I want to know whether you can do real magic, get along with others, hex those who are killing the Earth, bless those who are trying to save Her, call the rain, stop the rain, teach the children, knit shawls, preserve herbs. I want to know if you can heal the sick, memorize sacred texts, talk to the stones. I want to know whether you have the Power to Stay Silent, the gift of second sight, an ability to call the ancestors. I want to know if you can dream true dreams. I want to know if you are in relationship with your landbase, watershed, foodshed, fibershed, polis. I want to know if you’ll be there with me in the Dark Moon midnight forest when the Goddess is alive and magic is afoot. Can you call the same winds that blew away the Armada? Can you drum the drums that will stop the enclosures? Can you make the sacrifice that the Algonquian, Iroquoian, Siouan, and Powhatan still want? Do you how how to sacrifice to the animals, pull the Overton Window to the left, slice through the vein that will appease the fire-ravaged land, go out and have sacred sex with the land, hack the computers of empire?

Shit is about to get real and I want to know if I can count on you.

If so, I will gladly call you brother/sister and work with you.

I shan’t be gone long; you come, too.

Picture found here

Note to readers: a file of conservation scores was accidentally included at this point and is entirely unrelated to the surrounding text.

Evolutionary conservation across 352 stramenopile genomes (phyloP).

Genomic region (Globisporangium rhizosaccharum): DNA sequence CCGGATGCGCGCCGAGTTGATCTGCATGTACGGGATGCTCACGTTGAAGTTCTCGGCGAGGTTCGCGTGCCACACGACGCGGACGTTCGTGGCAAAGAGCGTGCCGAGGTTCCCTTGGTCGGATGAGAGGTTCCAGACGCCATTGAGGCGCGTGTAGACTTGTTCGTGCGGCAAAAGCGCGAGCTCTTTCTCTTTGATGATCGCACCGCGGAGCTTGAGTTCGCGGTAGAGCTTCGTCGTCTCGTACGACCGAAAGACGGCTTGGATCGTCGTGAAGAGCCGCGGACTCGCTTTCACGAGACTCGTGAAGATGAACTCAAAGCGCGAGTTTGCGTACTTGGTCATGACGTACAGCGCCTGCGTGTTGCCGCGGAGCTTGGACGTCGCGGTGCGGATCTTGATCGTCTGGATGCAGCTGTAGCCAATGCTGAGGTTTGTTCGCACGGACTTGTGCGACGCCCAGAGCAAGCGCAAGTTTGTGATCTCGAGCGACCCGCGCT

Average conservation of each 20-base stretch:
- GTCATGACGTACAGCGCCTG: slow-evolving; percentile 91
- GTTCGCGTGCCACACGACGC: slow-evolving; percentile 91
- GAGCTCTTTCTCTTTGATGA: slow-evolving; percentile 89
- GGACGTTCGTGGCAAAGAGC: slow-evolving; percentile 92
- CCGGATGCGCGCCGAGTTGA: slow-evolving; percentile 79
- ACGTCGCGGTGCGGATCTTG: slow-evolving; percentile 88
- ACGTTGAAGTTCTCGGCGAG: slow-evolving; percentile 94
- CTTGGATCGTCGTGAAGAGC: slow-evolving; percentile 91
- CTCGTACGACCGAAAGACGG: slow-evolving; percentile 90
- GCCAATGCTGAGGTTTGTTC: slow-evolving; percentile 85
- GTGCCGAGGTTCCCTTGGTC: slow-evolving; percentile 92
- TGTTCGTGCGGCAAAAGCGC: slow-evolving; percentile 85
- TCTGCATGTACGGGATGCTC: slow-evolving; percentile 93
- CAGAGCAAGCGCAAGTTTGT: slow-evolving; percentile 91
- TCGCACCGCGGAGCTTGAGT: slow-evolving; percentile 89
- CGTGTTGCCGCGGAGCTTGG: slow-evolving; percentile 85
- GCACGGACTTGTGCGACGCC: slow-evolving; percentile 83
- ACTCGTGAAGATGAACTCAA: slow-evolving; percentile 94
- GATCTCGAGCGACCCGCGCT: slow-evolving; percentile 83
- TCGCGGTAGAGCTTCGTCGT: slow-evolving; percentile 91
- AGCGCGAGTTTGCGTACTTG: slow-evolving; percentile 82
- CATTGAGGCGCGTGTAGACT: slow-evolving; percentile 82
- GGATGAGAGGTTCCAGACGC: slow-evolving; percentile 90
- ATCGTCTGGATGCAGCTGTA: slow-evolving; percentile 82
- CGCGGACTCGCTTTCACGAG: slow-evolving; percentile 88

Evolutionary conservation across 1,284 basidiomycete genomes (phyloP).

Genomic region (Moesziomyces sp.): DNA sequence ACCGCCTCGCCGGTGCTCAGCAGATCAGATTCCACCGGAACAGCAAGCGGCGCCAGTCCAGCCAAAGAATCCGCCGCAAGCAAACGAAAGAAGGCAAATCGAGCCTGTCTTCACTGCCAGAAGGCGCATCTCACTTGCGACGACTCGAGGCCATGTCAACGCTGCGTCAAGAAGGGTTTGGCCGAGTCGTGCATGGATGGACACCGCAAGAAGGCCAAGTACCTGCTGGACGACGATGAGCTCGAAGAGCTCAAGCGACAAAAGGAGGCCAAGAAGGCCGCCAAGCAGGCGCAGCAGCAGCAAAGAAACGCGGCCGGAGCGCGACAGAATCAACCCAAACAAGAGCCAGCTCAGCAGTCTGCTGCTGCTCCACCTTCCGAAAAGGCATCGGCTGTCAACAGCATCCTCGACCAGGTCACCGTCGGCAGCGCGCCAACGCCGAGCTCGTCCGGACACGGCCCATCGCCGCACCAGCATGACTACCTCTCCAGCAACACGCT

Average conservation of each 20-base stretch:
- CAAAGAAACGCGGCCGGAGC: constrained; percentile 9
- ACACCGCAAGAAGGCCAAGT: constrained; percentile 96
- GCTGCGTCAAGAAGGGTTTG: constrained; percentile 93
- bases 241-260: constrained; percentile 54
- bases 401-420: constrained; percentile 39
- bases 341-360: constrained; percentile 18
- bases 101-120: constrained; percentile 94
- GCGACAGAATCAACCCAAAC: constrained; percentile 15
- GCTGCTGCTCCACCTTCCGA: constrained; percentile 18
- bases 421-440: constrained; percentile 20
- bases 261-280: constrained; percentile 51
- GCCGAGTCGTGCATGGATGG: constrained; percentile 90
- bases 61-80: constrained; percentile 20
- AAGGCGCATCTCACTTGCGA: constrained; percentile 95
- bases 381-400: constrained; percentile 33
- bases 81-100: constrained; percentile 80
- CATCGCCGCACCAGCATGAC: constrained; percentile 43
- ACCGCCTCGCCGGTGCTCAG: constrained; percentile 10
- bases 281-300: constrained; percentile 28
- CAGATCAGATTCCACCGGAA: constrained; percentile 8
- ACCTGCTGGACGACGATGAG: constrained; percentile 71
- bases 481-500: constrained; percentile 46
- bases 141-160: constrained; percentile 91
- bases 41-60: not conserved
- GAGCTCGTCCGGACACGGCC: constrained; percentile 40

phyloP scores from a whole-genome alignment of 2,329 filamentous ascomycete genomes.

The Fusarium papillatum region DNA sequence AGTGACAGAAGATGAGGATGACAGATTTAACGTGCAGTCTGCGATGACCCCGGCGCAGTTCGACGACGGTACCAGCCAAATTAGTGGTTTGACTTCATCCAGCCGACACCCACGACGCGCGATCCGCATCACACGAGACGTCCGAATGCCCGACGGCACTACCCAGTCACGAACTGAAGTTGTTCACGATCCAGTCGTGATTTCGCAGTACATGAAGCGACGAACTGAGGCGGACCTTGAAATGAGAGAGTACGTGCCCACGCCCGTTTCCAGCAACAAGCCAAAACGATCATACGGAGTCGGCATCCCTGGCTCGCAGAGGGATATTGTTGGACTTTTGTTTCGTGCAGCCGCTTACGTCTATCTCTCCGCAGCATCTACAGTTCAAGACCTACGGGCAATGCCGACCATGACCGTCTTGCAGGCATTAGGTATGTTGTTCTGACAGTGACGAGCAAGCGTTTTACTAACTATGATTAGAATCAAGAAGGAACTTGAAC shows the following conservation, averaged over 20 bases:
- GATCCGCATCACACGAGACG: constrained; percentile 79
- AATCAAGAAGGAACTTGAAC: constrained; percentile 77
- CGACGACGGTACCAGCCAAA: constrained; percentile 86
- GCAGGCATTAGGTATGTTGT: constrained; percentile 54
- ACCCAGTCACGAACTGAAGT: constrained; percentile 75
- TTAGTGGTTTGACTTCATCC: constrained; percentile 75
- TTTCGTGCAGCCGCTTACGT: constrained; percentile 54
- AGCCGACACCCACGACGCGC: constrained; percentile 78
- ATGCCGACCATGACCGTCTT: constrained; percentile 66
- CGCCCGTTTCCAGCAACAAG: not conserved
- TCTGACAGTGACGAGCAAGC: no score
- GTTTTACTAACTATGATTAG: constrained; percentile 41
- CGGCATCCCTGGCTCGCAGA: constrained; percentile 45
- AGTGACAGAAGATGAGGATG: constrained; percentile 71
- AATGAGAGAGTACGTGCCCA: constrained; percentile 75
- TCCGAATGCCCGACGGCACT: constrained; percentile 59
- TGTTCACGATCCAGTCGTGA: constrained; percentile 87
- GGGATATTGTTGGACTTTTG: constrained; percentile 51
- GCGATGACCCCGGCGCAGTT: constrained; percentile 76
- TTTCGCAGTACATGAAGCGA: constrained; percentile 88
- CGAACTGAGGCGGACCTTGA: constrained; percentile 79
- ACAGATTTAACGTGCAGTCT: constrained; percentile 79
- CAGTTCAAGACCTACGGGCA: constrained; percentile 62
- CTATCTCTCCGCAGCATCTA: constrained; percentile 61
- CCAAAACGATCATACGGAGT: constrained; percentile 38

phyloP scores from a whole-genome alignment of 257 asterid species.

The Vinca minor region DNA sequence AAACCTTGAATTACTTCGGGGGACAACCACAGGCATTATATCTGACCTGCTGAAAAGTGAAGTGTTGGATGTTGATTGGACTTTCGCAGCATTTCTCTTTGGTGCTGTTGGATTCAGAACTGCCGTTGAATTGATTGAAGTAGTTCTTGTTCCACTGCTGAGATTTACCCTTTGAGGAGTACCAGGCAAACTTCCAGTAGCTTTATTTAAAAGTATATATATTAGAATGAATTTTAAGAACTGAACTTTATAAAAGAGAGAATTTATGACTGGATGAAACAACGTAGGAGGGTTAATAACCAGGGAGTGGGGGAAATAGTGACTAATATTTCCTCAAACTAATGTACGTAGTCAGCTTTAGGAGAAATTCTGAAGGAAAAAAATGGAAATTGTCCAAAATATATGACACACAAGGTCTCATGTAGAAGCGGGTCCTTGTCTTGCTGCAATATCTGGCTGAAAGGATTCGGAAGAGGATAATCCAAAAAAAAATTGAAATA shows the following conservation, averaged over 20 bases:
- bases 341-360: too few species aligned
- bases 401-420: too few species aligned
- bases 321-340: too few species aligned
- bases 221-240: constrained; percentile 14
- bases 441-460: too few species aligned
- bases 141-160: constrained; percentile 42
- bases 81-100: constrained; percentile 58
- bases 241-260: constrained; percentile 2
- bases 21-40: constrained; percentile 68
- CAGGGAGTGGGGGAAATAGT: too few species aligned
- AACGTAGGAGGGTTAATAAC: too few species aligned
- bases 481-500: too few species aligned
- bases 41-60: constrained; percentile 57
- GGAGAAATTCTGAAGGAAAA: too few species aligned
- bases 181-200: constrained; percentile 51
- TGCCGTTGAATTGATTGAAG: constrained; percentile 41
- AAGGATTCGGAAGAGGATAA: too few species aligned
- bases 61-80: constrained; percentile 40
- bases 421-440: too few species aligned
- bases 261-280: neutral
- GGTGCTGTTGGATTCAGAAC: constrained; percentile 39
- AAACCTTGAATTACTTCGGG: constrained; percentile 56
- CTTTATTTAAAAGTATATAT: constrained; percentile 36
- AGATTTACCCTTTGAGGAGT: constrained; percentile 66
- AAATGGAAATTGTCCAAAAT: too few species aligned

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20 responses to ““You Are Doing Pagan Wrong!” and “Does Our Religion Work?” Blogging

  1. This was a really great read and I totally agree with you! ❤ All the in-fighting does seem strange to me from the distance (German small town Witch over here) and I'm always relieved when people choose to focus on the Work at hand. Thanks again!

  2. The last paragraph of Ann Niven’s blog is the only paragraph with which I agree in the whole article, save the last sentence for the Universe to sort. I feel it is our responsibility to create joy and live by example, regardless of religion and Spirit takes responsibility to place us where we benefit the most from the lessons. If we truly believe our gods and goddesses are alive and we are a reflection of Unity with Spirit, then Spirit will guide; therefore, for what do you worry? The “in-fighting” and other ‘wrong’ behavior that happens in Pagan communities happens within all human lives, regardless of religious affiliation and has more to do with the lessons given us than which path we are on. These actions are forever present in humanity and are necessary. It’s unheard of to pop out of the womb with no baggage and perfect in Spirit, or there would be no need for the journey in the first place. Taking the time to encourage and participate in what one feels is good practice, spreads further than admonishing others for practicing in the ‘wrong’ way, or spending countless hours passionately trying to ‘fix’ the spiritual path of others. A ‘wrong’ path usually brings the greatest rewards in self-discovery and shifts the focus to desire more of the same goodness found within.